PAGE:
Once the stock was done, we strained the liquid from the solids and set to work on lentil, orzo soup. We sauteed onion, garlic and carrots. Added dried oregano, crushed red pepper flakes, salt and pepper and green lentils. Bring to a boil then simmer until the lentils are soft. Add orzo and simmer until soft. Lastly, add a few big handfuls of spinach and a big handful of chopped, fresh parsley. Reseason to taste and there you have it. Homemade and healthy AND easy. We will each have lunch for the next three days (not to mention what we chowed on last night). Plus, we still have a large yogurt container full in the freezer. It's not just for soup. We use it to cook rice and other grains.
Our herb bundle: rosemary, sage, thyme, marjoram, dill, chives, and parsley. Posted by Picasa

April 08, 2006


Saturday is usually our splurge day when it comes to food. Our splurge dish of choice this weekend was phad thai.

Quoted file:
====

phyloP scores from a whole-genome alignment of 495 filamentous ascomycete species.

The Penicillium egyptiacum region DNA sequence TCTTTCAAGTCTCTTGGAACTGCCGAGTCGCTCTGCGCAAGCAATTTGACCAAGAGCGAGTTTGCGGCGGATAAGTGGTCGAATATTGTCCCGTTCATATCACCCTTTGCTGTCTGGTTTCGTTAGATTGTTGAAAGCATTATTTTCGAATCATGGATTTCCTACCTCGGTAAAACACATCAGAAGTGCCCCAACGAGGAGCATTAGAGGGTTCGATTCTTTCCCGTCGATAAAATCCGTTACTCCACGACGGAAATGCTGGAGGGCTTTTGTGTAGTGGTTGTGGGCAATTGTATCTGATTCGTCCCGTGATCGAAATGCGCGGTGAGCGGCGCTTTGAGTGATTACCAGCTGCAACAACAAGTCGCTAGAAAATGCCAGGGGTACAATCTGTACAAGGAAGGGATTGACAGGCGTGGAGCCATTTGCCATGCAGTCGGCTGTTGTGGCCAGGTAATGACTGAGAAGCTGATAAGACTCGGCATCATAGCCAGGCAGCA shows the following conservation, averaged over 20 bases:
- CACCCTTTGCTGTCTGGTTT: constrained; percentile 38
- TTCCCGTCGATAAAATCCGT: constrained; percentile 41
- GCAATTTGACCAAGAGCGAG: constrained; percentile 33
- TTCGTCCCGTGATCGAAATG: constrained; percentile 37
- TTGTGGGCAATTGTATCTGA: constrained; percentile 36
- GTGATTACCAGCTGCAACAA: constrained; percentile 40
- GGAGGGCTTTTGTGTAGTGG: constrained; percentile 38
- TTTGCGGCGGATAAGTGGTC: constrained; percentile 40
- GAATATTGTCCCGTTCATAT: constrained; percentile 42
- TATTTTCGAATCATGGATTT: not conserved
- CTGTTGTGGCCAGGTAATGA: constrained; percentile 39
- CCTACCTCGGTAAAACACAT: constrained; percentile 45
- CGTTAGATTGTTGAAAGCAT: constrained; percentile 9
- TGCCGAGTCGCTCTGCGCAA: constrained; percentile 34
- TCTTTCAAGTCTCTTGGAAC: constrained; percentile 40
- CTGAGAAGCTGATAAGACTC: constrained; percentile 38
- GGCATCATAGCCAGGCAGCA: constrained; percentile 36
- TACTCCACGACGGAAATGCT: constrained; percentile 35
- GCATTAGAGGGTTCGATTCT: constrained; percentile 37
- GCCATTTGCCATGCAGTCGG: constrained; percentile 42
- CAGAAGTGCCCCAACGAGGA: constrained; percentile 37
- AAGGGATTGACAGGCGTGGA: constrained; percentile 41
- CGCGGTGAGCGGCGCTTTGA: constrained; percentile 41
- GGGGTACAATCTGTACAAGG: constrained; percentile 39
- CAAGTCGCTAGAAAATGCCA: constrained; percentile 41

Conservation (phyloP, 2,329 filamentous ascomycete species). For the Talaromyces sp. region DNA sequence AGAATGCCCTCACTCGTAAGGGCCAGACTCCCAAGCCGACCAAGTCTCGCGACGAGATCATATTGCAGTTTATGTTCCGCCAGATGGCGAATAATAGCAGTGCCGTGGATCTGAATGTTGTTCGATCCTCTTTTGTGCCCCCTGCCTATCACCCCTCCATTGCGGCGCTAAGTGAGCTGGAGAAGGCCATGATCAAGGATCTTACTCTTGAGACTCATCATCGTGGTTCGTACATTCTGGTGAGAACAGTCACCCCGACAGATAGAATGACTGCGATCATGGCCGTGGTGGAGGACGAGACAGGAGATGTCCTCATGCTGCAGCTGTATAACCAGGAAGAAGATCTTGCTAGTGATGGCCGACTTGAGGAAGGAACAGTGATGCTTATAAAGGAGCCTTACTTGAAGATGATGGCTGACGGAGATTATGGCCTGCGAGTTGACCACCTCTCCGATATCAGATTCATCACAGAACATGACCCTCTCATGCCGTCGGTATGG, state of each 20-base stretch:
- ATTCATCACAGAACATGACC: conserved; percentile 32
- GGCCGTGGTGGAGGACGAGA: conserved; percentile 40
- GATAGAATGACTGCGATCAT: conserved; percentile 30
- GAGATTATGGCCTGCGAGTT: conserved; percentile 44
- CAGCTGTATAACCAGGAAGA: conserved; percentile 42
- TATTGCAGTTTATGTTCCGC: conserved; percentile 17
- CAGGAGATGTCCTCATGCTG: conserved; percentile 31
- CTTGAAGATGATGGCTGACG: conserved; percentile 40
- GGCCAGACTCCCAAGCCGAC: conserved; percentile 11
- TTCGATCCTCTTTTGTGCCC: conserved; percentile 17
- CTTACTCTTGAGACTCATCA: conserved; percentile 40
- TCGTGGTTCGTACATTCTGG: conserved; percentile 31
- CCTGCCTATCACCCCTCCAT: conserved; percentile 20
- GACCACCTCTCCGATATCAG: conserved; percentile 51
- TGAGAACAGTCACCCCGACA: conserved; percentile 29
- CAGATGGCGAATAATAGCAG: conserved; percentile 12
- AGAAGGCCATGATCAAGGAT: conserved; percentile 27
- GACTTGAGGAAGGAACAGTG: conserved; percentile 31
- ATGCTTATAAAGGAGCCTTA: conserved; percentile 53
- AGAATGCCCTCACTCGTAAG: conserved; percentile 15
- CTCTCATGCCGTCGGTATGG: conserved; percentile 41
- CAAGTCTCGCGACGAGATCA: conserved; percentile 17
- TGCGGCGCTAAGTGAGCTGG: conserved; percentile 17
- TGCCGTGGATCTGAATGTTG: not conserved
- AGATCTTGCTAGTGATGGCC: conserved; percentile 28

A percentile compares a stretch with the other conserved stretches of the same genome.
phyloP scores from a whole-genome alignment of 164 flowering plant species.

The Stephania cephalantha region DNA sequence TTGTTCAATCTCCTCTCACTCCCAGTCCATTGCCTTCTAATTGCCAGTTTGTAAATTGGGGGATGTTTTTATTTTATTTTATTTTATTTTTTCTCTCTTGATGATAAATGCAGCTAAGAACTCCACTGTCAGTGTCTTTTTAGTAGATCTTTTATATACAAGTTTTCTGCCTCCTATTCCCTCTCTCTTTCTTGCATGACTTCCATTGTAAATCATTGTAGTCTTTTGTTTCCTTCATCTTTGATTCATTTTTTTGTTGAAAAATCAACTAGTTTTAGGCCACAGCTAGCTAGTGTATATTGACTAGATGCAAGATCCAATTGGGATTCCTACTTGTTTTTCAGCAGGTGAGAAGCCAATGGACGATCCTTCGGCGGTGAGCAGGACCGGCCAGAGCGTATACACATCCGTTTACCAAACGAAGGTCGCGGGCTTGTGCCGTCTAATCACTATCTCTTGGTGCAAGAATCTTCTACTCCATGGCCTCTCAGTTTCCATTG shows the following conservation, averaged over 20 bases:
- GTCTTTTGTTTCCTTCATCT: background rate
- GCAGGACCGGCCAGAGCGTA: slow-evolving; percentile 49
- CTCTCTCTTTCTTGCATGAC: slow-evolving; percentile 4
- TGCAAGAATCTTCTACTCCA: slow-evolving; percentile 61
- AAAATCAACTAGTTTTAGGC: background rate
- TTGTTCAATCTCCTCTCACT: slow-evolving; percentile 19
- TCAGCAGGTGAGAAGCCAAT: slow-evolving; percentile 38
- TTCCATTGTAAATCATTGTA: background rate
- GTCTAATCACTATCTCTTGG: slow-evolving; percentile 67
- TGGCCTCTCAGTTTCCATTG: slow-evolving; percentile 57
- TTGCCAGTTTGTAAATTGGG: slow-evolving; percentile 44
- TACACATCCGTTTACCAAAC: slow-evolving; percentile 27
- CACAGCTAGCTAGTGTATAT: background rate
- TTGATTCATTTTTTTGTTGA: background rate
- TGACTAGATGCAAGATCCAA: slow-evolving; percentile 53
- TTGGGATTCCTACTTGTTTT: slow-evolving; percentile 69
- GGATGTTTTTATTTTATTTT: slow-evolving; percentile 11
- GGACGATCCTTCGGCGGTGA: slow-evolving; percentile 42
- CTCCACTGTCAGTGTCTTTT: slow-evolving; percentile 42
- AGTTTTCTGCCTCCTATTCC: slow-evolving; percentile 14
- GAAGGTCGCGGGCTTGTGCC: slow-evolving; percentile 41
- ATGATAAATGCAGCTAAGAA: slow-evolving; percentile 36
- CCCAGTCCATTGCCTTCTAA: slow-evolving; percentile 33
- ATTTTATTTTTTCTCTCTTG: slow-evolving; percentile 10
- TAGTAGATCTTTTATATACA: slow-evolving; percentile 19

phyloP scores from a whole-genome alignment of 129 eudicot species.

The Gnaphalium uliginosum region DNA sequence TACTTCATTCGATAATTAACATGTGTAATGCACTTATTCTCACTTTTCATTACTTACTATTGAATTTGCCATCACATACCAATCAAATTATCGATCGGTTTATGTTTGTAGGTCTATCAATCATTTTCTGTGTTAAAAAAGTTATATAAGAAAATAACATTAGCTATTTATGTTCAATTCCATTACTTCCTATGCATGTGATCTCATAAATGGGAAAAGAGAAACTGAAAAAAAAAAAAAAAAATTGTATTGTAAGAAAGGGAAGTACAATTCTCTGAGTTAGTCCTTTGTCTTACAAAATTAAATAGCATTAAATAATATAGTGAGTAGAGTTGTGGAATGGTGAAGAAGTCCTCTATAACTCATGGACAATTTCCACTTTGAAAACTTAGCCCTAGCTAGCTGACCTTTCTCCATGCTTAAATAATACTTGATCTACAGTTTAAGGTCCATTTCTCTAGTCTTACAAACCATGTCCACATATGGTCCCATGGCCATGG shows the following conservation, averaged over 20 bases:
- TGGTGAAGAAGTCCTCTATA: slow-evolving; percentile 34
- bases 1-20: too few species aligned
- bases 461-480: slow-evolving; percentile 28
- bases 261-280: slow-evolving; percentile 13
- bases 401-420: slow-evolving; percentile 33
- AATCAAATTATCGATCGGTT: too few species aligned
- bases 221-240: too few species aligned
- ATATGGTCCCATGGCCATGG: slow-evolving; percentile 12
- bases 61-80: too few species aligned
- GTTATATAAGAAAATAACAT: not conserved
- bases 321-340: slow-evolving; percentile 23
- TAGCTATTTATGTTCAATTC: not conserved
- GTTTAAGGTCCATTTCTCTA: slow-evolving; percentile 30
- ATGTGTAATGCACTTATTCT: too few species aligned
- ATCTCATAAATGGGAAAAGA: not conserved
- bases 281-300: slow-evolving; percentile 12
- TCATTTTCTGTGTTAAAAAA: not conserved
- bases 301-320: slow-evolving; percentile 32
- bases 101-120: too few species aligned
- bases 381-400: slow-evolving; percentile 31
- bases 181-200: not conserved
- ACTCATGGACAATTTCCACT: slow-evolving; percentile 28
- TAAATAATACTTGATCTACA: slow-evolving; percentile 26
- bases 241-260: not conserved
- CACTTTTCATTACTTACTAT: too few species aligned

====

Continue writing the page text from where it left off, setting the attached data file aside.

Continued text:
Phad thai is the standard comfort food dish in Thai restaurants. Lots of pan-fried, fettucini-like rice noodles, a sauce varying from light and salty to red and tomato-y, some type of meat, shrimp, or tofu, bean sprouts, julienned carrots, cilantro, a scrambled egg, crushed peanuts, and a shot of freshly squeezed lime. Each establishment's recipe varies a little. We used a recipe from a Vietnamese/Thai cookbook from J's sister. It was delicious. This was our first time making this dish but we've had it several times in restaurants. Phad thai is like the beginner to Thai food's favorite dish. We never order it any longer because Thai cuisine has so many other better dishes that are more authentic to the culture.